Last night's AC/DC show at MSG began with the unveiling of a giant screen featuring a computer-animated train (number 666, of course!) that was chugging, presumably, toward the Garden. In the engine room, a schoolboy-outfitted devil was seduced by two ample-bosomed babes; they tied him up and threw the throttle full-speed ahead (why did they have to lick it, though? That was unnecessary), crashing head-on into the station as the lights went on and the band opened with, yes, “Rock and Roll Train” from their newest album, Black Ice. And the show only got better!
Counterintuitively enough, aging befits an outfit like AC/DC, who have always presented themselves as dark wizards of rock: These days, Angus Young actually looks like a dark wizard, balding on top but with shoulder-length hair and sagging skin. He took the stage in his classic outfit, which he stripped out of almost immediately to reveal a flat stomach that seemed unusual for a professionally dissipated 53-year-old man. It became clear almost immediately why his fitness is not an issue — he has not turned down the energy at all; every single trademark move that you either remember from seeing the band in its heyday or via concert footage on a pre-talking-head VH1 was present last night, and not in a rote, greatest-hits kind of way.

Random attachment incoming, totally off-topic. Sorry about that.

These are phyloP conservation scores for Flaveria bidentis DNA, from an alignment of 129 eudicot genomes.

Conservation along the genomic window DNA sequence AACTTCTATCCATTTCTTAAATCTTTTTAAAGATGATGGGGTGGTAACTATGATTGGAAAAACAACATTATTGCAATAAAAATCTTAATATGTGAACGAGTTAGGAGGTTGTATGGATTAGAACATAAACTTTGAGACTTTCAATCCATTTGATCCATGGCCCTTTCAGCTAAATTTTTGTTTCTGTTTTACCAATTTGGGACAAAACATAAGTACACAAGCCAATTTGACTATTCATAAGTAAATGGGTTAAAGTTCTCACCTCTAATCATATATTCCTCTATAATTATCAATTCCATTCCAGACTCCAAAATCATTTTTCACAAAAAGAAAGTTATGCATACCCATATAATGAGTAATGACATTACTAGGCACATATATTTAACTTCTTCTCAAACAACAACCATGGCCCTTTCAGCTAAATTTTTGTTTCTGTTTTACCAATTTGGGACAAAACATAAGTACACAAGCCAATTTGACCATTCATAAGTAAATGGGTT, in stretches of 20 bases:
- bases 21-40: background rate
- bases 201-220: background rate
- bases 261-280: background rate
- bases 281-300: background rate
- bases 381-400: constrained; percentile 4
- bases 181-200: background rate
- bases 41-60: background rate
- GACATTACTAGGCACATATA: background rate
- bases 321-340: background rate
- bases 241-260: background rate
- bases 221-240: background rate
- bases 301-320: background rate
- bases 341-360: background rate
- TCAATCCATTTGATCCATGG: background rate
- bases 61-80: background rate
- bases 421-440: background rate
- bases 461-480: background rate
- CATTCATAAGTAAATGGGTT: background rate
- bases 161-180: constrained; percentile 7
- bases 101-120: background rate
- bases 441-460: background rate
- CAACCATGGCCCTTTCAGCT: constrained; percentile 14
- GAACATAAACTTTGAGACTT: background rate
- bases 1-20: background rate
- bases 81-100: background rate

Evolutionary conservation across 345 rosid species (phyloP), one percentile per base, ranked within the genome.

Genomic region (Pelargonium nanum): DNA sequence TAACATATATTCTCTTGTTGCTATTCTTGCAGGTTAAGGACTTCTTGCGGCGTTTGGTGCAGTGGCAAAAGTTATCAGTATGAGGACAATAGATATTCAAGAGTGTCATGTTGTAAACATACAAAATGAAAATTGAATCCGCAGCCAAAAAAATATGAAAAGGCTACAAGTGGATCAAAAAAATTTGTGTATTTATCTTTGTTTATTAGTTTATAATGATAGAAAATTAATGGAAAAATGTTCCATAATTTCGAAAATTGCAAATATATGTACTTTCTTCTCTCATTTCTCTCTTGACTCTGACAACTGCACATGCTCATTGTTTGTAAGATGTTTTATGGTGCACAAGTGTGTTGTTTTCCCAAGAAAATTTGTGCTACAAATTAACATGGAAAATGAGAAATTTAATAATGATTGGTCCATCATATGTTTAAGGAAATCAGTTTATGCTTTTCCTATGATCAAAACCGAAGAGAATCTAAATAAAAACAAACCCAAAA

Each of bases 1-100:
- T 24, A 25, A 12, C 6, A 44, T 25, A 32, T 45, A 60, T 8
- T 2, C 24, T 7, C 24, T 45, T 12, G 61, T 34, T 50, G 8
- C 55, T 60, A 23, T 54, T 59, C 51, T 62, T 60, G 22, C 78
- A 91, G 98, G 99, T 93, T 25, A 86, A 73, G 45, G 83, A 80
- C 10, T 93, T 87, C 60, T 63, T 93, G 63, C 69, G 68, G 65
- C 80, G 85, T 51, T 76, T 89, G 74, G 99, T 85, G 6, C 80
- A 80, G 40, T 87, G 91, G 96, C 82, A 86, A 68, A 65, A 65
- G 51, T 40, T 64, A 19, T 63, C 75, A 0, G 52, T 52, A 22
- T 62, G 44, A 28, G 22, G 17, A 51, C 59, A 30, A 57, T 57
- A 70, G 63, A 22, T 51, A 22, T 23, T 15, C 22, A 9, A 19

Young’s musical gimmick is switching abruptly and without warning from traditional, clean (if massively amplified — there were at least eighteen Marshall amps to supplement the Garden’s already-cranked PA system) blues soloing to furious Hendrix/Page shredding. The spontaneity of his charismatic moves matched the spontaneity of his playing. He finished the band’s set (pre-encore) by spending five minutes standing alone on top of a platform built over the drum set, hammering away with such speed and volume that his playing was essentially incomprehensible to mortal ears. This was utterly captivating.
AC/DC’s greatest achievement may be that it still draws a crowd that really is there to rock, and not just catch the hype coming through town or remember the old days. And indeed, the audience matched the band's enthusiasm during “T.N.T.” and “Hell’s Bells” (which opened with singer Brian Johnson swinging from what appeared to be an actual huge cast-iron bell suspended above the stage), creating a self-accelerating vortex of rock fury. When we saw the Rolling Stones a couple of years ago at the Garden, a 10-year-old fell asleep in the row behind us. A few bold (or irresponsible) parents had brought their offspring to the show last night, too, and needless to say, none of them fell asleep — we can fucking promise you that.